Father's Day on the river (w/video, gallery)

Julie Garcia By Julie Garcia

June 14, 2014 at 1:14 a.m.

Charlie Kouba, 68, of Victoria, left, and his son, Coy Kouba, 44, push off from the bank in San Marcus as they head toward the start line of  the 260-mile Texas Water Safari on Saturday. The two hope to complete the race within 100 hours.

Charlie Kouba, 68, of Victoria, left, and his son, Coy Kouba, 44, push off from the bank in San Marcus as they head toward the start line of the 260-mile Texas Water Safari on Saturday. The two hope to complete the race within 100 hours.

SAN MARCOS - By midnight Saturday, Charlie and Coy Kouba will have completed 15 hours of the Texas Water Safari and will be another 75 hours away from finishing the toughest endurance test either has undertaken.

Instead of a generic Father's Day card and dinner at a restaurant, Charlie, 68, and Coy, 44, will be spending Sunday on different parts of the Guadalupe River.

Not too far ahead of them in a truck are Charlie's younger son, Keith Kouba, and Charlie's brother, Tony Kouba, who are Boat 314's team captains, responsible for replenishing Charlie and Coy along the course with drinking water and nutrients.

For this outdoor-loving group of men, family is the only way to survive the 260-mile adventure. And when the first-time team crosses the finish line in Seadrift on Tuesday, their familial bond will be stronger than ever before.

After months of talking about the Safari, the Koubas decided to make the "world's toughest canoe race" a reality and signed up.

"My dad has always been there for us," said Keith Kouba. "It takes a family effort."

Charlie and Coy embarked on the 52nd annual race Saturday morning at the Aquarena Center in San Marcos in a canoe named "Long Tom," which was a nickname for Charlie's late father, Adolph Kouba.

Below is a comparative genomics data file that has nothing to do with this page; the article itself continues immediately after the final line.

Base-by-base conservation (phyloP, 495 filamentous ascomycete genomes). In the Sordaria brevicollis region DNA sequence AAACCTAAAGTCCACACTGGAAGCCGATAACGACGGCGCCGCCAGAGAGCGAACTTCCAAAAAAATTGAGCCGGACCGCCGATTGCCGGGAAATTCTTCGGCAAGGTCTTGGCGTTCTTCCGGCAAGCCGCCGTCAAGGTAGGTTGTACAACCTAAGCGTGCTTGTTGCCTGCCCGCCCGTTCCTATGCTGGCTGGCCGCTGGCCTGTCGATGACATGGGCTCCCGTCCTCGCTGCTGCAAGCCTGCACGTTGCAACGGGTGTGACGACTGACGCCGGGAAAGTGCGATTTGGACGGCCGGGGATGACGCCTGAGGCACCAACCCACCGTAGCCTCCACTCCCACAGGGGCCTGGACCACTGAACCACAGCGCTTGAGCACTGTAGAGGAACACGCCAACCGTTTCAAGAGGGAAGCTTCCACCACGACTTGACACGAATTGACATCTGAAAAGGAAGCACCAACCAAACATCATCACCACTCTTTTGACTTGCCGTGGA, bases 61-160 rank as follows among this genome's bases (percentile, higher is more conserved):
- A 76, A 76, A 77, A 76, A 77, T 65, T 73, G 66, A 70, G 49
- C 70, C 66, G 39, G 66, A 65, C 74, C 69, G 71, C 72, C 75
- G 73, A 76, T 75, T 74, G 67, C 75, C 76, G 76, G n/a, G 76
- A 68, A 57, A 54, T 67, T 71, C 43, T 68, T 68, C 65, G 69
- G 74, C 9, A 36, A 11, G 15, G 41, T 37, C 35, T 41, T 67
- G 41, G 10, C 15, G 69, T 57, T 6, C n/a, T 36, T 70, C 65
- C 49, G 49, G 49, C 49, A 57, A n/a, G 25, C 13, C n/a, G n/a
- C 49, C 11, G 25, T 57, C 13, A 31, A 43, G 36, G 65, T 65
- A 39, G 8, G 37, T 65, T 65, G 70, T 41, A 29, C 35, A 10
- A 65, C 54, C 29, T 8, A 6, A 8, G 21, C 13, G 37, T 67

This family is no stranger to endurance competitions. Charlie Kouba, a Victoria native who moved back to town with his wife, Anne, shortly before retirement, competed in multiple marathons during the past 10 years.

Even with years spent living in Jamaica and eventually Rockdale, the family didn't know exactly what to expect with the safari. No road race quite compares to the intensity of the safari, he said.

"Research is never enough," Charlie Kouba said. "But the veterans here are very helpful and have a wealth of information for novices. It's about the training - getting on the water and knowing the hazards."

Coy Kouba has known about the water safari for years and always thought it would be "one of the coolest challenges to do," he said.

"I always kind of had it in the back of my mind," Coy Kouba said. "When my dad got into retirement and became more serious about it, we just started paddling together to see what we can do and how many miles we could put in."

Coy Kouba lives in League City with his wife and three kids and admits that the training has been difficult at times because of the distance and busy schedule. He is the den leader for his son's Boy Scout pack and works as a project manager for NASA.